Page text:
20/06/2017 10:55 PM IST | Updated 20/06/2017 10:55 PM IST

Air Force Commander Who Was In Charge When Militants Attacked Pathankot Base Takes 'Premature' Retirement

He was transferred from the base less than two months after the terror attack.

Mukesh Gupta / Reuters
An Indian security personnel stands guard on a building at the Indian Air Force (IAF) base at Pathankot in Punjab, India, January 5, 2016.

NEW DELHI: Air Commodore J S Dhamoon, who was commanding the Pathankot air force base when it was attacked by heavily armed terrorists last year, has taken pre-mature retirement from service.

IAF sources said Dhamoon chose to take "premature separation" from service even as the process of Court of Inquiry into possible lapses in security at the base was going on.

They also rejected reports suggesting that Dhamoon was sacked after the CoI found holes in security at the frontline base which was attacked by Pakistan-based terrorists on January 2 last year.

The IAF sources said the report of the CoI will go through various levels before its recommendations are accepted and action is taken based on them.

"The process of Court of Inquiry is still on," a source said.

As per another source, Dhamoon took premature retirement a couple of months ago.

Dhamoon, Air Officer Commanding (AOC), had taken over the charge of the Pathankot air base in July, 2014 and he was transferred from the base less than two months after the terror attack.

In the wake of the Pathankot terror attack, the IAF has been training selected people at its bases in Bhatinda in Punjab and Naliya in Gujarat on countering such strikes effectively.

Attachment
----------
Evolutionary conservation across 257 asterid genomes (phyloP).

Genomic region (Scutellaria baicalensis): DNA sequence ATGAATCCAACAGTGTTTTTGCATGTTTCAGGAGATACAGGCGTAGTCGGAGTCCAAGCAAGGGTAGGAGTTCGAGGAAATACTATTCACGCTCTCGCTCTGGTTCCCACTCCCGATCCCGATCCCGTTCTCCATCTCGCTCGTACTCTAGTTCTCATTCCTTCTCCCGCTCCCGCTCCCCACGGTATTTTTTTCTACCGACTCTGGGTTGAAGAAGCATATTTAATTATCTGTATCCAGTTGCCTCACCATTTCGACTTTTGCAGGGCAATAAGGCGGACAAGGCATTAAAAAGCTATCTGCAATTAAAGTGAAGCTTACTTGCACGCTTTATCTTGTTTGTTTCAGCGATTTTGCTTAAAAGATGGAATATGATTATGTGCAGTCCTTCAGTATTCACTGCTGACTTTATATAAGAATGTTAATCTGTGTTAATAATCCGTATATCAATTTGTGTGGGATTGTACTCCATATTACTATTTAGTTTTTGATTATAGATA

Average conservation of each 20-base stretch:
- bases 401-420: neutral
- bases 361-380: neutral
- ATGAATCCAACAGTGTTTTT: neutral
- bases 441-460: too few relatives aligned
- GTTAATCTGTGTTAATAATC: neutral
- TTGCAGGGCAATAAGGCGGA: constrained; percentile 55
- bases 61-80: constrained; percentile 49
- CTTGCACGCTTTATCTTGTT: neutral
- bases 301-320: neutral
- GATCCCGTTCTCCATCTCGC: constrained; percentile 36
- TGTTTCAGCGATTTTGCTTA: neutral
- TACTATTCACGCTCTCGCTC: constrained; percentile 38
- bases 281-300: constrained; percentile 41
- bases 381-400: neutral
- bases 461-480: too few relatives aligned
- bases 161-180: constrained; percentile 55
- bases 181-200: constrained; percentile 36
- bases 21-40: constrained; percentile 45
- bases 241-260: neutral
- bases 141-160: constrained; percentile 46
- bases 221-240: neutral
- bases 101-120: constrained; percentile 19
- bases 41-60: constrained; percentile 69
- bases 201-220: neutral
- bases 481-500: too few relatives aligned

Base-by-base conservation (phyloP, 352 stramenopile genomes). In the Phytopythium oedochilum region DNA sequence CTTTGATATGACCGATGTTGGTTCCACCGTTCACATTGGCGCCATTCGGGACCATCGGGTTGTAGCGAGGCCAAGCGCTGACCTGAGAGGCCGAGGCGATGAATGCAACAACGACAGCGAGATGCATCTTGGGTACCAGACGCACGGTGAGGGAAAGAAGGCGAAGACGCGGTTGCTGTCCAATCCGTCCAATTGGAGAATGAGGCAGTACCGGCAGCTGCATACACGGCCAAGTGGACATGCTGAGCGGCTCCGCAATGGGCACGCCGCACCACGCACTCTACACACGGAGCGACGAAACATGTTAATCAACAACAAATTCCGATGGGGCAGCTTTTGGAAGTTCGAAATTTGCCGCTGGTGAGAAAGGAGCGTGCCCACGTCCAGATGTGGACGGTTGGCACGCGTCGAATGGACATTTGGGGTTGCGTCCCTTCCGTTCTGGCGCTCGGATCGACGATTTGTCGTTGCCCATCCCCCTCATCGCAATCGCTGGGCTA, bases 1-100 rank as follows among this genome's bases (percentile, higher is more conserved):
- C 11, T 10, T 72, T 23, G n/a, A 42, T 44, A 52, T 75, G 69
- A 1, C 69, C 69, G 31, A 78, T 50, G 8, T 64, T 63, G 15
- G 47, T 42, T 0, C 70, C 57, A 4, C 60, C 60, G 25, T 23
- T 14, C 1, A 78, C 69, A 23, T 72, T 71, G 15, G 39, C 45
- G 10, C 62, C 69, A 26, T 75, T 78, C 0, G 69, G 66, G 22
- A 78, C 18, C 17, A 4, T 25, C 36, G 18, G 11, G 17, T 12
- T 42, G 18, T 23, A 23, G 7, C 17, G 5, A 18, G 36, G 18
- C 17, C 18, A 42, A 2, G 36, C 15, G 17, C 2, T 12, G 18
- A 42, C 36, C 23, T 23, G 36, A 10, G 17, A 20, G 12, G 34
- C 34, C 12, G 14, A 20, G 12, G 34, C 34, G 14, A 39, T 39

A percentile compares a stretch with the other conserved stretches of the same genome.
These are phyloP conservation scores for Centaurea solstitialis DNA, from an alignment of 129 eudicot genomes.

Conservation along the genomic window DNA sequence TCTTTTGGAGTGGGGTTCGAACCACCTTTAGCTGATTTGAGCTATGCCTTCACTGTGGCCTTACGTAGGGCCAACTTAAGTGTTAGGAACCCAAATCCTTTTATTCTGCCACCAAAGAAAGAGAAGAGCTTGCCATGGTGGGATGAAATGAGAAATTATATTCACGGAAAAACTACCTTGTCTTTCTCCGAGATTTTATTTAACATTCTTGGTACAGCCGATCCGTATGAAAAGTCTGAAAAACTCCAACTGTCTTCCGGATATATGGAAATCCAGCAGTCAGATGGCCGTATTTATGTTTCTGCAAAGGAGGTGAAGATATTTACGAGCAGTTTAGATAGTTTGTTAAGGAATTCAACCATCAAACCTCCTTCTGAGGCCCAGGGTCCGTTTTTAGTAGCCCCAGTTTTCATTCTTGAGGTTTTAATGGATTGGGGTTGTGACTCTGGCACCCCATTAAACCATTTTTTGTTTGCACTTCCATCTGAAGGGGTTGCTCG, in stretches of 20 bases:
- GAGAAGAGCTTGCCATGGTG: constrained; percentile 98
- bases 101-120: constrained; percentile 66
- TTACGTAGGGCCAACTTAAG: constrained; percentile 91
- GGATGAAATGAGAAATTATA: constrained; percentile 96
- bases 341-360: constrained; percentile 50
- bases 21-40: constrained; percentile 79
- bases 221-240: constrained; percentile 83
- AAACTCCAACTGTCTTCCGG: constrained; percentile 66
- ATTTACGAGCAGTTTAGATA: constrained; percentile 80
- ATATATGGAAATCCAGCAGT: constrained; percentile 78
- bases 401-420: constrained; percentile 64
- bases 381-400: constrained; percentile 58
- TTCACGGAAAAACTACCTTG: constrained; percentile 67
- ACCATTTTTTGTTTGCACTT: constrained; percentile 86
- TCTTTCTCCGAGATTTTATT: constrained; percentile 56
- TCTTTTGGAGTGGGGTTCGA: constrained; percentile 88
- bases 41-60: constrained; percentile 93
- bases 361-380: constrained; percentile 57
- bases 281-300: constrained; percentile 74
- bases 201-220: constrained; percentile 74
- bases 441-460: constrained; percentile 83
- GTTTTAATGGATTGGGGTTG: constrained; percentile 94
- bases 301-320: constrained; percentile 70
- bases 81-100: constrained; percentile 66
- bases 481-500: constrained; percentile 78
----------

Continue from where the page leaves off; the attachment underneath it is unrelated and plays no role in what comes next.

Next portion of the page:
A security audit of defence bases was carried out on the recommendation of a committee headed by Lt Gen Philip Campose which was set up after the terror attack. The committee was asked to recommend measures to beef up security at the military bases.

Following the security audit, revised standard operating procedures (SOPs) were sent to the commands of all three services to revamp their security management, including putting in place a multi-tier security structure.

A parliamentary panel had in March come down hard on the defence ministry for failing to take any concrete measures to beef up security at frontline military bases, and said the scenario is as "vulnerable" as has been "exposed" during the Uri and Pathankot terror attacks.

The Campose Committee had submitted its report to Defence Ministry last May.

The parliamentary panel had said security arrangements at military establishments were dynamic in nature and called for maintaining a robust and strong response mechanism to emerging threats.

The three services had sought Rs 2,000 crore from the government to plug the gaps in security at their bases in the wake of the Pathankot terror attack.